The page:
Prince of Orange - Joe Jones
Subject: Prince of Orange
From: Joe Jones
Date: October 26, 1998

I'm looking for anything about The Prince of Orange, and why Orangeburgh
District was named for him.  Here's what I know: 

First, a quote from  Salley's "The History of Orangeburg County":

"These persons became the first settlers in Orangeburg township, which had
been laid out in a parallelogram of fifteen miles by five on the North
Edisto, and was called Orangeburg in honor of the Prince of Orange.*"

A footnote to this paragraph says:  "William Charles Henry Friso, who had
married Anne, daughter of George II., in 1734: - afterwards William IV.,
"stadtholder, captain, and admiral-general of Zealand" and later "captain
and admiral-general of the whole union, and stadtholder of the Seven
Provinces."  (Holland, Zealand, Friesland, Guelderland, Utrecht, Overyssel
and Groningen.)

Here is a quote from a book at the Orangeburg County Library "Orangeburg
1735 - Bits of information gathered here and there from old papers, diaries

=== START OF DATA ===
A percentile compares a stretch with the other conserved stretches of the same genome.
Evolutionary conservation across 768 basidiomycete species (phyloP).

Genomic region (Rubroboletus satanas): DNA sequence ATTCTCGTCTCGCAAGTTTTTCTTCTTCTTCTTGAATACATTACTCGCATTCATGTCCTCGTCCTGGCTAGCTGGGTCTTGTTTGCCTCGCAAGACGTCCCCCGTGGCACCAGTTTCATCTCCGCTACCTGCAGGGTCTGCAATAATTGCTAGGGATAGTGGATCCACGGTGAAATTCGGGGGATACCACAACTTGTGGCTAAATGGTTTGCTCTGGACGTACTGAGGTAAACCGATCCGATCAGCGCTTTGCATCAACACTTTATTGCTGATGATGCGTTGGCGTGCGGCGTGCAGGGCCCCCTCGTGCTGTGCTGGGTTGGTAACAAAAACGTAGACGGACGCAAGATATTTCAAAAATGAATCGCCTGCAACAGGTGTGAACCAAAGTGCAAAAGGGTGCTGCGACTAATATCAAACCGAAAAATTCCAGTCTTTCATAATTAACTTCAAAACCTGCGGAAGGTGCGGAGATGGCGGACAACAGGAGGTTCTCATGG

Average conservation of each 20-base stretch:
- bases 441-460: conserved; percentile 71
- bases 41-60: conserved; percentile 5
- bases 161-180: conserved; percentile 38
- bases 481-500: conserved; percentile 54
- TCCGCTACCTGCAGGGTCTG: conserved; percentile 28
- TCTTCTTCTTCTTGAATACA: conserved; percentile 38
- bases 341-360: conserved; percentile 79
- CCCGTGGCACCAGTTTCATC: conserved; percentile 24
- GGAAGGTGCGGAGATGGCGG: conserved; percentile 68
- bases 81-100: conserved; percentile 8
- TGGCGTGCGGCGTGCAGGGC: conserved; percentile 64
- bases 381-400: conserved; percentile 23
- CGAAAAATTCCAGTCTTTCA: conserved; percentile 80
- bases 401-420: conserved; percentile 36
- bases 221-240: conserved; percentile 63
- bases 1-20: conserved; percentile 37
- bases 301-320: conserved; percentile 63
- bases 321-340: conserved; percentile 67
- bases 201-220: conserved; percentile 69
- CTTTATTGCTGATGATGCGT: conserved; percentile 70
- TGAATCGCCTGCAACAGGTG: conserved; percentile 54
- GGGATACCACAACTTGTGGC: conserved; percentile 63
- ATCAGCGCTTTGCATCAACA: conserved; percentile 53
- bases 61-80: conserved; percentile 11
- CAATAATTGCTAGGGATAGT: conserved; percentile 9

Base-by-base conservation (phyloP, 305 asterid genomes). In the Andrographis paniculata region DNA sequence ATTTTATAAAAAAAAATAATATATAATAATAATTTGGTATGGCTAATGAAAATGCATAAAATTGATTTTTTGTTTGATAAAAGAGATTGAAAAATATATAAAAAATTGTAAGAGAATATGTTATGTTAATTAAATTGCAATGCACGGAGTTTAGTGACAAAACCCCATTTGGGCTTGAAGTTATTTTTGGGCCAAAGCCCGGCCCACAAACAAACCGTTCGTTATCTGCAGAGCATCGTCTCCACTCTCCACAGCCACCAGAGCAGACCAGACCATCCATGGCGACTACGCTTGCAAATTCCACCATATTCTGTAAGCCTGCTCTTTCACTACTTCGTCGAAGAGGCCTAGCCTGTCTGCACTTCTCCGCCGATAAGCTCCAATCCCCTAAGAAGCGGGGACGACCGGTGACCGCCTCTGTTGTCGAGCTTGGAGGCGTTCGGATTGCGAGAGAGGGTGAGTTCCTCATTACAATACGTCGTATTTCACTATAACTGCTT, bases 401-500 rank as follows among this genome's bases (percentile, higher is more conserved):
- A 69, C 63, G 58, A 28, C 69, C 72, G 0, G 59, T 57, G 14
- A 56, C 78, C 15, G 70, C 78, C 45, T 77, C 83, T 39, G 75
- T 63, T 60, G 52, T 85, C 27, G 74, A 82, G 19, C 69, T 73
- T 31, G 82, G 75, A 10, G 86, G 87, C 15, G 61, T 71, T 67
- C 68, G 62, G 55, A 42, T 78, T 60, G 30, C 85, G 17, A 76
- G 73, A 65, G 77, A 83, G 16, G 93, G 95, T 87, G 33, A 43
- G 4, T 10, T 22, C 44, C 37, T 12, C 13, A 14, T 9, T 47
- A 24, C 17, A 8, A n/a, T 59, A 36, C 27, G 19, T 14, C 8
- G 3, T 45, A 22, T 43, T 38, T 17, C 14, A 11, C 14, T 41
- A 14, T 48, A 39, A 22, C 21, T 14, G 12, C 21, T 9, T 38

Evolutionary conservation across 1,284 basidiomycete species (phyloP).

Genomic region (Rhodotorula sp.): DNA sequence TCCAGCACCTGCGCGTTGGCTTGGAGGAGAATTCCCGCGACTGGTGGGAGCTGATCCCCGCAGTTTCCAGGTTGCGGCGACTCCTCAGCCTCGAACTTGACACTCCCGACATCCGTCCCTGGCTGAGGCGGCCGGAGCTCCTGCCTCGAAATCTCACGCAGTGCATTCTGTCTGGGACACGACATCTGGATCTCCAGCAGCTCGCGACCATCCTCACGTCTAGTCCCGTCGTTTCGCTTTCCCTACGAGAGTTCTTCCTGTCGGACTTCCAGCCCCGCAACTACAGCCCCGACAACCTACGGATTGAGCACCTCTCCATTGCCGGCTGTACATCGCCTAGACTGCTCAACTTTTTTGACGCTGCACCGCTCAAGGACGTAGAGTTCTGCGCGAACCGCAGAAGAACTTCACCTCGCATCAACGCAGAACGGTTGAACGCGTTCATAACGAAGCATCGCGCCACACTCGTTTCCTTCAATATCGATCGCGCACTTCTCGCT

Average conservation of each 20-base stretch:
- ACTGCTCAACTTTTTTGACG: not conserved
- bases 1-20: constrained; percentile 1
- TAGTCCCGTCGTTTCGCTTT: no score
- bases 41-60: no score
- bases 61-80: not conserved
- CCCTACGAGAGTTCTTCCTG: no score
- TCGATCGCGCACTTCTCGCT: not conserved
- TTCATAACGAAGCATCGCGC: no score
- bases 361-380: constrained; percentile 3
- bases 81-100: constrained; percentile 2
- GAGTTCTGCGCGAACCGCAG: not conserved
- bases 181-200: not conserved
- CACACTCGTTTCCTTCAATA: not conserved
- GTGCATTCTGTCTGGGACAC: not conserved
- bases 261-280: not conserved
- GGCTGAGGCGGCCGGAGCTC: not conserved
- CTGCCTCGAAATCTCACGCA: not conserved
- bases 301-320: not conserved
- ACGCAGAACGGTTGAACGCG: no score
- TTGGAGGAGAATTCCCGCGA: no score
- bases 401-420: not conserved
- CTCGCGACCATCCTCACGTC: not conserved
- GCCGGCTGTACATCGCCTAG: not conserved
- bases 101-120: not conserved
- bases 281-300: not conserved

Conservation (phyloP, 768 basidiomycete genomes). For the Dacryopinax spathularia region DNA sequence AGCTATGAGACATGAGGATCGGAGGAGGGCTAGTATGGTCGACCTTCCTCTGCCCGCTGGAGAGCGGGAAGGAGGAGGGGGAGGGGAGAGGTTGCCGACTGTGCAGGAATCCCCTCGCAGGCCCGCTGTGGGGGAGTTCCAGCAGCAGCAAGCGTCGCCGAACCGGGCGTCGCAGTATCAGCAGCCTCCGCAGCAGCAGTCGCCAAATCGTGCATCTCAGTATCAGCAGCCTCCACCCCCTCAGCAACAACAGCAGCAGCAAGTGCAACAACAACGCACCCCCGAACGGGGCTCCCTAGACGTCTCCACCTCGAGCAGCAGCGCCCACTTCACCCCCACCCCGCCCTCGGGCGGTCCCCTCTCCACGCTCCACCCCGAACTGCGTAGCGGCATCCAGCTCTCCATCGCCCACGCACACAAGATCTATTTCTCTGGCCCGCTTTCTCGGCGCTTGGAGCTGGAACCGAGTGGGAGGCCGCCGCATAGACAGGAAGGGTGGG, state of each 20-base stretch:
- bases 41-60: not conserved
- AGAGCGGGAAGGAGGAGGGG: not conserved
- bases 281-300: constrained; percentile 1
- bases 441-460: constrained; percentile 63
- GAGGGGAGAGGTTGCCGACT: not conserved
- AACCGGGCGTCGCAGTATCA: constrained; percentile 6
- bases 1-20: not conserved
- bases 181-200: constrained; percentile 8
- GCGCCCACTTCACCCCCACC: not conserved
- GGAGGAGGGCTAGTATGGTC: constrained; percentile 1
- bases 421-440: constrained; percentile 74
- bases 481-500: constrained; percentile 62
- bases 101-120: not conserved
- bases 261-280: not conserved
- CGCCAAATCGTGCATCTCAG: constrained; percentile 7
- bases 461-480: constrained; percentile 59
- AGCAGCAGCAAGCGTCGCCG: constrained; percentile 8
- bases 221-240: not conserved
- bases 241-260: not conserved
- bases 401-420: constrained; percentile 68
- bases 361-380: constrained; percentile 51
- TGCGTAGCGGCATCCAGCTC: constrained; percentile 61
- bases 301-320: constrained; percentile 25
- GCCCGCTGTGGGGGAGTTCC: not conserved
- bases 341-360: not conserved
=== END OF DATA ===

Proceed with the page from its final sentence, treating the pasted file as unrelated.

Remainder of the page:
and tales of old times told by my grandmother" by Addie Owen Bennett, 1961
(same general story appears other places):

"The first 50 years after the settlement of the colony of South Carolina,
newcomers built their houses near the coast, until there were at least
15,000 whites and many more negro slaves in or near the towns of
Georgetown, Charles Town and Beaufort."

"In 1730 by Royal Command, the General Assembly of the Province of South
Carolina directed that the province be laid off into eleven townships along
the banks of the chief rivers.  One was called Edisto Township and was
along the north banks of the Edisto River (then the Pon Pon River)."

"A few years later a village, the site of which was the intersection of two
Indian trails, was laid out in the southwest corner of this township. 
Colonel Thomas Broughton, Lt. Governor of South Carolina, renamed the
township Orange and called the village Orangeburgh in honor of the IV
Prince of Orange, who had married Ann, the daughter of George II, King of

"The first white man to settle in Orangeburg was Jonathan Hearn in 1732 who
had a grant of 500 acres of land from George II.  The Hearn home was on
what is now South Boulevard, south of the Fair Grounds."

My question is:  Does anyone know of other sources that would give reasons
for Colonel Broughton's choice of a name for the Township, which later
became the name of the District?

Was it because the Prince of Orange was the son-in-law of George II, and
George II was King of England at the time that the area was being laid out
and settled?

Was it because there was a close friendship between Lt. Governor Broughton
and the King's daughter, hence her husband?

Any facts, thoughts or references will be appreciated.

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